Anyways, he spent most of his high school years telling everyone he saw that I looked like Tupac. Now, I know it's not that deep, I mean Tupac was a beautiful man, but imagine an already insecure 13-year-old girl being told that she looks like a 40-year-old bald man. Yeah. So I tried to avoid this guy at all times. If I saw him in the corridor coming towards me, I'd be doing some MI5 things trying to dodge him because he would literally shout in a busy corridor "YO DOESN'T SHE LOOK LIKE TUPAC" and I would cry inside.

3. Mol'isha (you guessed it, not her name)

THIS. BITCH. I absolutely hated this girl, and to be quite honest I still do. I remember in Science I used to sit behind her and she asked someone to take a photo of her. A few days later, it was the weekend and I was at home cleaning my bedroom and my friend sent me a screenshot of her Facebook timeline and Mol'isha had posted this photo and tagged her sister in it, and the caption was "look at E.T in the background." Yep, she was talking about me. I was about 13-years-old, and I still remember myself getting very hot, sweating, and the feeling of my stomach coming out of my mouth. I did nothing to her. Do you know how confusing it is as a kid to have someone do stuff like that to you with absolutely no motive??? 7 years later and I still remember everything like it happened yesterday. I feel sick right now.


At the end of high school, I became this even quieter, reserved girl with low self-esteem, low self-confidence, low self-worth, who never spoke up for herself, and I hate those five years because I felt like those people made me a nobody.

One thing I learned is that friends are so important in life. They will lift you when you're feeling down. At the end of the day, I'm pretty sure if I stalked the people who bullied me in high school on social media and saw how they were doing in life, they probably haven't glowed up at all, have contracted herpes 7 times, and/or are still sat at home with their parents doing nothing, so you know what? I'm goooood. So thanks for dragging me down because you have to hit rock bottom to get to the top, and I'm at the top b (and you're not).

The things I wish someone told my 11-year-old self:

  1. Appreciate your support system (whether that's friends, siblings, whoever). It's important you have someone to vent to, someone you can bitch about to. If you keep things bottled up, you're either going to explode or you're going to hurt yourself. I always say to myself that without my friends, I wouldn't have made it out of high school.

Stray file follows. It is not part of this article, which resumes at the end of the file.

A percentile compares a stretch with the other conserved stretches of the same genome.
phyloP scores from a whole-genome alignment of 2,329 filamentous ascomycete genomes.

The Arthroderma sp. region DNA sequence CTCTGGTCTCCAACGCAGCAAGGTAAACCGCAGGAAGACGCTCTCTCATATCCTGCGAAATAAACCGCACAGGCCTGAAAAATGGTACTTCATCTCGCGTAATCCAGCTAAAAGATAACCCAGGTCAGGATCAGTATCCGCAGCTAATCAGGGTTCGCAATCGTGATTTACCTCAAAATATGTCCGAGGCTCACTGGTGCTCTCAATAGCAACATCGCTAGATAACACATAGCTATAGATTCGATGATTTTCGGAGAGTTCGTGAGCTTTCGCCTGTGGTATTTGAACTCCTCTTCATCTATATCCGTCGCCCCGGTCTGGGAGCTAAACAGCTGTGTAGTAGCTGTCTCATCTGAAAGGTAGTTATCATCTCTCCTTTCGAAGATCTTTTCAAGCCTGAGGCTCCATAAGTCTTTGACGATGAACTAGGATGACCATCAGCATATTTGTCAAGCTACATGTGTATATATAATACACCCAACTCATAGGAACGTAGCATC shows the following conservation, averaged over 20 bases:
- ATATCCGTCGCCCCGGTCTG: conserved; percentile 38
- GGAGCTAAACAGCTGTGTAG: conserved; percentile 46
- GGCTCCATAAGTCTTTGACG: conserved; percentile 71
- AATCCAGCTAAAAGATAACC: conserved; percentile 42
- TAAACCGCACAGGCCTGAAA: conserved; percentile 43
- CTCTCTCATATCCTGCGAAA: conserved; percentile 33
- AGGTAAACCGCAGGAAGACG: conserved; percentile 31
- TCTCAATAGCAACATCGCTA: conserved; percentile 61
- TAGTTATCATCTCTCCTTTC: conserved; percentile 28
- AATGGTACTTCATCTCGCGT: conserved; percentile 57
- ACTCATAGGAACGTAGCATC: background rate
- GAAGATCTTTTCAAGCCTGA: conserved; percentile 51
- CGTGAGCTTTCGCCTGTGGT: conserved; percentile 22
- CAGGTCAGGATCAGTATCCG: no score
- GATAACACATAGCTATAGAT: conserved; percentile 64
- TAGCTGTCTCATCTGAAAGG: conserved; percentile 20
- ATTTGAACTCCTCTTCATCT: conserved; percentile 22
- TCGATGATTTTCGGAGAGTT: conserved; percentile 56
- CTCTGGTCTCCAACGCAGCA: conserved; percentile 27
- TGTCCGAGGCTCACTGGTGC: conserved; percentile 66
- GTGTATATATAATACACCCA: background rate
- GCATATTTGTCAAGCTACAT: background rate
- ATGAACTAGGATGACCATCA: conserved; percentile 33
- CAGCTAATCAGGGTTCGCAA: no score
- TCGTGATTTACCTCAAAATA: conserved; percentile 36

2. I know telling a teacher didn't solve anything for me, but there may be a right teacher who can solve your problem. For example (wow, I have a story for everything), I was getting picked on by these kids in the year above and the teachers I told always made the situation worse, so I went to an Indian teacher, and you know he understood the struggle of being a minority in a 90 percent white school. MATE, when I tell you those kids did not look me in my eye ever again.
  3. Analyse your situation (I said what I said). Practise in the mirror what you want to say to someone if they come for you again (I love arguing with myself in the mirror). Sometimes, it's better to ignore it. Sometimes, you need to let that bitch know his/her place. That is one thing I regret about high school, I never let them know that they ain't shit, because let me tell you, the people who were bullying me were NOT God's gift. They were not beautiful or talented or clever. They were literally people who were just as insecure as me with a bigger voice than me and they used it to their advantage by dragging others down to make themselves more secure. But okay. I pray that Karma whoops your asses the same way a black mother would whoop her son's ass if he's acting up in church. 
  4. Just remember that as cliché as it sounds if someone is trying to drag you down, it's because they're lower than you. Look down at them and say "not today, hoe" and carry on being the badass bitch you are. 

As RuPaul once tweeted:

I want to thank all my friends in high school who made high school sweet for me when they were making it bitter. Thank you for making me laugh until tears ran down my face and I grew a six pack.

Shoutout to my high school friends: Aysha, Kadi, Ameena, Rosa, Abeer, Julia, Jazmin, and Kelsie. MY G'S. I wish the best for all your futures, I hope your skin glows, your purses are always stashed with that money, your everythaaang is always on fleek, you drive that German whip and your kids turn out like you so they can be there for the kids like me.

And to the people who bullied me, don't forget that one day you may have kids. They will grow up and go to high school, and your heart will literally break if you have to watch your child cry because kids like you are making your children feel like shit on a shoe.

And finally, do I forgive you? No, bitch. I pray the guilt keeps you up at night.

P.S. To Margaret, because you are the worst person I've ever met in my life, if I ever see you in person and my name leaves your mouth, I'm throwing my heavy iPhone 6s Plus at your head.